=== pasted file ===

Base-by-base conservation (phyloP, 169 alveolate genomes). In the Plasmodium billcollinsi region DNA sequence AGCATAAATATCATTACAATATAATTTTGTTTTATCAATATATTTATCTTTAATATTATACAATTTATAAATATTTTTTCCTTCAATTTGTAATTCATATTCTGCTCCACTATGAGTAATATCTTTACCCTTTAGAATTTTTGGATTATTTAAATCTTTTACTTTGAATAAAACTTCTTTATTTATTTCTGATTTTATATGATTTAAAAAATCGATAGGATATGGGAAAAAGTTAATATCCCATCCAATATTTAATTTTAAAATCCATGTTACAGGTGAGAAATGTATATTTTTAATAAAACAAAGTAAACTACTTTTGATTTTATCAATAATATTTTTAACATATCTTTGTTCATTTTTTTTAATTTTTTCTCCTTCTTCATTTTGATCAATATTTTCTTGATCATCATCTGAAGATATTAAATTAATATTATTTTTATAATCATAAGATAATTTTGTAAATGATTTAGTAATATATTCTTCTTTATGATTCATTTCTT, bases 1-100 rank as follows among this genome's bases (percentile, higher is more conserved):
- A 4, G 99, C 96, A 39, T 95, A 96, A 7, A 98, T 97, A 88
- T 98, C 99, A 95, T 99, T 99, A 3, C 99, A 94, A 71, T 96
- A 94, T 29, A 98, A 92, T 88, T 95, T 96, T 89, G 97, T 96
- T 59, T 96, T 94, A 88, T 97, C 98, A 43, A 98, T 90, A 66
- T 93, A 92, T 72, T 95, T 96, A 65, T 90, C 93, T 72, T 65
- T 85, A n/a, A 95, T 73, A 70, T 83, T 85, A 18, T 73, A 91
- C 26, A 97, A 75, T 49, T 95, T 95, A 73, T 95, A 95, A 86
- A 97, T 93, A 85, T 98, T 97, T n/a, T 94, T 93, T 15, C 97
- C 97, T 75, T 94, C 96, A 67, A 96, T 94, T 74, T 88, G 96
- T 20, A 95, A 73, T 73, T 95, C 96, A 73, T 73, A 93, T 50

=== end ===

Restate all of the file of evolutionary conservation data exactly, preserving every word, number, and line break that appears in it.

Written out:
Base-by-base conservation (phyloP, 169 alveolate genomes). In the Plasmodium billcollinsi region DNA sequence AGCATAAATATCATTACAATATAATTTTGTTTTATCAATATATTTATCTTTAATATTATACAATTTATAAATATTTTTTCCTTCAATTTGTAATTCATATTCTGCTCCACTATGAGTAATATCTTTACCCTTTAGAATTTTTGGATTATTTAAATCTTTTACTTTGAATAAAACTTCTTTATTTATTTCTGATTTTATATGATTTAAAAAATCGATAGGATATGGGAAAAAGTTAATATCCCATCCAATATTTAATTTTAAAATCCATGTTACAGGTGAGAAATGTATATTTTTAATAAAACAAAGTAAACTACTTTTGATTTTATCAATAATATTTTTAACATATCTTTGTTCATTTTTTTTAATTTTTTCTCCTTCTTCATTTTGATCAATATTTTCTTGATCATCATCTGAAGATATTAAATTAATATTATTTTTATAATCATAAGATAATTTTGTAAATGATTTAGTAATATATTCTTCTTTATGATTCATTTCTT, bases 1-100 rank as follows among this genome's bases (percentile, higher is more conserved):
- A 4, G 99, C 96, A 39, T 95, A 96, A 7, A 98, T 97, A 88
- T 98, C 99, A 95, T 99, T 99, A 3, C 99, A 94, A 71, T 96
- A 94, T 29, A 98, A 92, T 88, T 95, T 96, T 89, G 97, T 96
- T 59, T 96, T 94, A 88, T 97, C 98, A 43, A 98, T 90, A 66
- T 93, A 92, T 72, T 95, T 96, A 65, T 90, C 93, T 72, T 65
- T 85, A n/a, A 95, T 73, A 70, T 83, T 85, A 18, T 73, A 91
- C 26, A 97, A 75, T 49, T 95, T 95, A 73, T 95, A 95, A 86
- A 97, T 93, A 85, T 98, T 97, T n/a, T 94, T 93, T 15, C 97
- C 97, T 75, T 94, C 96, A 67, A 96, T 94, T 74, T 88, G 96
- T 20, A 95, A 73, T 73, T 95, C 96, A 73, T 73, A 93, T 50